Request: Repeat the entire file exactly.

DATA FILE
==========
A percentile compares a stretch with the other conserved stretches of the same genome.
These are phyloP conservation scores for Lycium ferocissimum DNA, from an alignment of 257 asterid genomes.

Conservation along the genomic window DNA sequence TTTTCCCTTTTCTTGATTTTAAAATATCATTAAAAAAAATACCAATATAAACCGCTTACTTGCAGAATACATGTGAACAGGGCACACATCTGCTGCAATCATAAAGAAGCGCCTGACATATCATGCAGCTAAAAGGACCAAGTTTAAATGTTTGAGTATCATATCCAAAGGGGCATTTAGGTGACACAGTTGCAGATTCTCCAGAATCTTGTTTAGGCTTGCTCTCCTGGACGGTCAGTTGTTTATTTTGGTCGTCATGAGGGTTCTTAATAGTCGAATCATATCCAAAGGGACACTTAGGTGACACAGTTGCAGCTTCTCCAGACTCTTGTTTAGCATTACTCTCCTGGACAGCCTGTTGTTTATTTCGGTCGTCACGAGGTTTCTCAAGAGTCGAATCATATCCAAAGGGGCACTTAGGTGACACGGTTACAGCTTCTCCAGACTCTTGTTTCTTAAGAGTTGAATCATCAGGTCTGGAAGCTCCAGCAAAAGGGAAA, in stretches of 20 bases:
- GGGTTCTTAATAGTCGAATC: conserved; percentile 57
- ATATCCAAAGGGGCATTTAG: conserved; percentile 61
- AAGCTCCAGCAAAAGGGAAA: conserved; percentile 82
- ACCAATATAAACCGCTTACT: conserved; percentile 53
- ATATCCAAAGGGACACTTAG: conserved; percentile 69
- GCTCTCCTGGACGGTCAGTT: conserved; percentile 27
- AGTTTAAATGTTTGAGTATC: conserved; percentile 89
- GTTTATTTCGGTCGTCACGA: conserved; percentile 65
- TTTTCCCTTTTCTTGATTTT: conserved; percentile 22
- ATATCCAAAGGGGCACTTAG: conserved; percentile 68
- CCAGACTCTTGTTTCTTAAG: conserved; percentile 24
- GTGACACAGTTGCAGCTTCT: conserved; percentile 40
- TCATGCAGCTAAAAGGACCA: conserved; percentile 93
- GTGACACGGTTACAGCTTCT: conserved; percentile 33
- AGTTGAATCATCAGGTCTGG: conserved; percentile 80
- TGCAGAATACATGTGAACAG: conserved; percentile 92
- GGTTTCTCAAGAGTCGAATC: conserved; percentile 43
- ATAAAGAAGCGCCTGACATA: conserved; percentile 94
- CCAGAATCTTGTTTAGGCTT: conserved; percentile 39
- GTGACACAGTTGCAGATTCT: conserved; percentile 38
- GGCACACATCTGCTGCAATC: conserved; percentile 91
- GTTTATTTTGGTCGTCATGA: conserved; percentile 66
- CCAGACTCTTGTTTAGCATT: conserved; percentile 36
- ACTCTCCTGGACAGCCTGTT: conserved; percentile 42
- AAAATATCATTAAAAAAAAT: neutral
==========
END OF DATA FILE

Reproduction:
A percentile compares a stretch with the other conserved stretches of the same genome.
These are phyloP conservation scores for Lycium ferocissimum DNA, from an alignment of 257 asterid genomes.

Conservation along the genomic window DNA sequence TTTTCCCTTTTCTTGATTTTAAAATATCATTAAAAAAAATACCAATATAAACCGCTTACTTGCAGAATACATGTGAACAGGGCACACATCTGCTGCAATCATAAAGAAGCGCCTGACATATCATGCAGCTAAAAGGACCAAGTTTAAATGTTTGAGTATCATATCCAAAGGGGCATTTAGGTGACACAGTTGCAGATTCTCCAGAATCTTGTTTAGGCTTGCTCTCCTGGACGGTCAGTTGTTTATTTTGGTCGTCATGAGGGTTCTTAATAGTCGAATCATATCCAAAGGGACACTTAGGTGACACAGTTGCAGCTTCTCCAGACTCTTGTTTAGCATTACTCTCCTGGACAGCCTGTTGTTTATTTCGGTCGTCACGAGGTTTCTCAAGAGTCGAATCATATCCAAAGGGGCACTTAGGTGACACGGTTACAGCTTCTCCAGACTCTTGTTTCTTAAGAGTTGAATCATCAGGTCTGGAAGCTCCAGCAAAAGGGAAA, in stretches of 20 bases:
- GGGTTCTTAATAGTCGAATC: conserved; percentile 57
- ATATCCAAAGGGGCATTTAG: conserved; percentile 61
- AAGCTCCAGCAAAAGGGAAA: conserved; percentile 82
- ACCAATATAAACCGCTTACT: conserved; percentile 53
- ATATCCAAAGGGACACTTAG: conserved; percentile 69
- GCTCTCCTGGACGGTCAGTT: conserved; percentile 27
- AGTTTAAATGTTTGAGTATC: conserved; percentile 89
- GTTTATTTCGGTCGTCACGA: conserved; percentile 65
- TTTTCCCTTTTCTTGATTTT: conserved; percentile 22
- ATATCCAAAGGGGCACTTAG: conserved; percentile 68
- CCAGACTCTTGTTTCTTAAG: conserved; percentile 24
- GTGACACAGTTGCAGCTTCT: conserved; percentile 40
- TCATGCAGCTAAAAGGACCA: conserved; percentile 93
- GTGACACGGTTACAGCTTCT: conserved; percentile 33
- AGTTGAATCATCAGGTCTGG: conserved; percentile 80
- TGCAGAATACATGTGAACAG: conserved; percentile 92
- GGTTTCTCAAGAGTCGAATC: conserved; percentile 43
- ATAAAGAAGCGCCTGACATA: conserved; percentile 94
- CCAGAATCTTGTTTAGGCTT: conserved; percentile 39
- GTGACACAGTTGCAGATTCT: conserved; percentile 38
- GGCACACATCTGCTGCAATC: conserved; percentile 91
- GTTTATTTTGGTCGTCATGA: conserved; percentile 66
- CCAGACTCTTGTTTAGCATT: conserved; percentile 36
- ACTCTCCTGGACAGCCTGTT: conserved; percentile 42
- AAAATATCATTAAAAAAAAT: neutral